One of the "features" (is idiosyncracies the more accurate word?) of the The Watermill Theatre musical is that the actors play all of the instruments as well. While one can admire the multitasking proficiency that allows the actors to emote, sing, and strum -- and do all this without bumping into each other on the very tiny "in the round" stage -- it makes for a rather vigorous viewing experience. There's just so much going on. In a scene like I've just described, the tone of which is mostly angry, the sheer stridency of singing and playing is totally overwhelming. At one point, Frank's first wife sings Not a Day Goes By -- which was, for me, the only recognizable tune from the show. If you read the lyrics, you can perfectly imagine Liza Minnelli belting out this tune. It's basically a great break-up song; a torch song with a more modern vibe. Instead of being a paen to love and lust, it's a lament about being haunted by a relationship that didn't work out. I'm sure there's not a person in the over-30 portion of the world that can't relate. However, in this rendition, the many possible shadings of emotion have been crystallized into intense bitterness. It jangled my nerves to the point of discomfort and ultimately left me questioning the point of the exercise. I know that theatre is meant to be cathartic, but I found that the opposite was true in this case. I felt like an innocent bystander who is suddenly doused with BLECH; one minute you are standing on the sidewalk in your starched white shirt, and the next minute a hurtling car plows throughs a puddle and showers you with the dirty, greasy offspill from the road.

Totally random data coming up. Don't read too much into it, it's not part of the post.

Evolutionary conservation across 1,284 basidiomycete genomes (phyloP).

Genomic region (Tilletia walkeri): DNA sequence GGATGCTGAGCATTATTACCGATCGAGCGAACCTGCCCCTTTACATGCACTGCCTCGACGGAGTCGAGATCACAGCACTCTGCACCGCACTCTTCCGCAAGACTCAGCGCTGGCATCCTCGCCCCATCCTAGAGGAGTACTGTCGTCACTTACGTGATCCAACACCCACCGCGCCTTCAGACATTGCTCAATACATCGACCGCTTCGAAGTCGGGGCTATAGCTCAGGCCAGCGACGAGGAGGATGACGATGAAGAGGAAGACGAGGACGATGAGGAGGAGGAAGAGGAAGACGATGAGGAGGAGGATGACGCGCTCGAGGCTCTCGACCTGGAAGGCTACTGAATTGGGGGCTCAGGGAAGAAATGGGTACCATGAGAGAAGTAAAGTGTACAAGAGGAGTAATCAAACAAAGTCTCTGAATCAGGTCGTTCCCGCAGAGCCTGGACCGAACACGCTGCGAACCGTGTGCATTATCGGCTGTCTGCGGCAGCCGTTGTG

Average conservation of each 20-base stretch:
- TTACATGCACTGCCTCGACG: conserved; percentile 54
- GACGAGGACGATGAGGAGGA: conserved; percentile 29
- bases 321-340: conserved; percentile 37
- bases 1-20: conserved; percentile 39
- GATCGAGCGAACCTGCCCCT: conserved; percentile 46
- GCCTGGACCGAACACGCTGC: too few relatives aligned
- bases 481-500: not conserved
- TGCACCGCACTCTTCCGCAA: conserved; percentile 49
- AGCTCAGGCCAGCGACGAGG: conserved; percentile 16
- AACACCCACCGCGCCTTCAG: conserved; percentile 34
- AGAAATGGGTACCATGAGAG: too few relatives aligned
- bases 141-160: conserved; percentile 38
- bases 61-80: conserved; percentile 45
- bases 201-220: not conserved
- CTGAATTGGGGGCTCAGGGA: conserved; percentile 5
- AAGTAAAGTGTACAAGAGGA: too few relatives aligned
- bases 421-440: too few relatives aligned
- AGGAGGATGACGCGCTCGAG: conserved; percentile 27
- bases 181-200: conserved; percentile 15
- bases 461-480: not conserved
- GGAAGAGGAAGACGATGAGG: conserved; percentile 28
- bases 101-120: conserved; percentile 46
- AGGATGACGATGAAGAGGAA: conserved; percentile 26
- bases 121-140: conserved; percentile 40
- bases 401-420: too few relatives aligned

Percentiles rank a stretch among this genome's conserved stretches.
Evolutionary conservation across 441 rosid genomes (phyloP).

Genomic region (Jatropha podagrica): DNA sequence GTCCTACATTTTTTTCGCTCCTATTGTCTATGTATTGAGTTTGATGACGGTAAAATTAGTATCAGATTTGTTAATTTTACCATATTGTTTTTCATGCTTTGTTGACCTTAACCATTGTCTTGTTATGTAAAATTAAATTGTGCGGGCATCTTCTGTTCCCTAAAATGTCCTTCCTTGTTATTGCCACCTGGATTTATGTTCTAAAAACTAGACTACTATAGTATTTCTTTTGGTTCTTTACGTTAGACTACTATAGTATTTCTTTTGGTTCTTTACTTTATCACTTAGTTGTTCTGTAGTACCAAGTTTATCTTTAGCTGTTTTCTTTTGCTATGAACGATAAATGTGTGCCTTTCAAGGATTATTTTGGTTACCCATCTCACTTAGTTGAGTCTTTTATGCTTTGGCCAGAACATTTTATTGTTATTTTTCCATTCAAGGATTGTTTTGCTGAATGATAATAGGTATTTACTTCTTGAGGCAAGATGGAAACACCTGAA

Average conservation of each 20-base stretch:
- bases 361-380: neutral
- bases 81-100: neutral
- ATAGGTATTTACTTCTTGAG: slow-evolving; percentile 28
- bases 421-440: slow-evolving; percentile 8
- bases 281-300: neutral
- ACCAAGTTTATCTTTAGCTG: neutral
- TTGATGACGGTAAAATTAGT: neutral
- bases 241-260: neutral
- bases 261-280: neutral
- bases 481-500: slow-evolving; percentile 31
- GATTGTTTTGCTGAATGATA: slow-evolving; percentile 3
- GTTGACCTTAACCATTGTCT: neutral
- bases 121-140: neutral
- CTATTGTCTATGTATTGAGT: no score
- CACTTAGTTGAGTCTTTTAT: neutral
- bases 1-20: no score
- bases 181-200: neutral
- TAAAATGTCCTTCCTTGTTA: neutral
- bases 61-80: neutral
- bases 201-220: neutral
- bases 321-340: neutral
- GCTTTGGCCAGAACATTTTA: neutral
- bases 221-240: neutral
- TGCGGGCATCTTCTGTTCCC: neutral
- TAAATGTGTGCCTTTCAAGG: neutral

It is always tricky to play around with chronology. There's a fine line between mentally challenging your audience and just plain confusing or irritating them. I can think of a few examples of playing around with time -- Memento and The Time-Traveller's Wife come to mind -- in which this narrative device totally serves the story, and indeed is an integral part of the story. Merrily We Roll Along is quite a different case, though. In this show, the first scene is the last; in other words, you start with the denouement and then spool backwards. Instead of the more common flashback, the entire story is told through counter-chronology. Inevitably, by the time we reach the last scene we are being introduced to three wide-eyed talented young hopefuls. Newly arrived in New York City, they have met up on the roof -- literally gazing at the stars and sharing their dreams. Even if the show had started at this place, I suppose one could have predicted the inevitable ending . . . all washed up in the suds of middle-aged disappointments. However, starting the show at "the end" somehow taints it all. Even the "novelty" number about the Kennedy years is impossible to enjoy; jokes about all of the numerous Kennedys are overlaid with our knowledge of how many of them will ultimately die tragically and prematurely.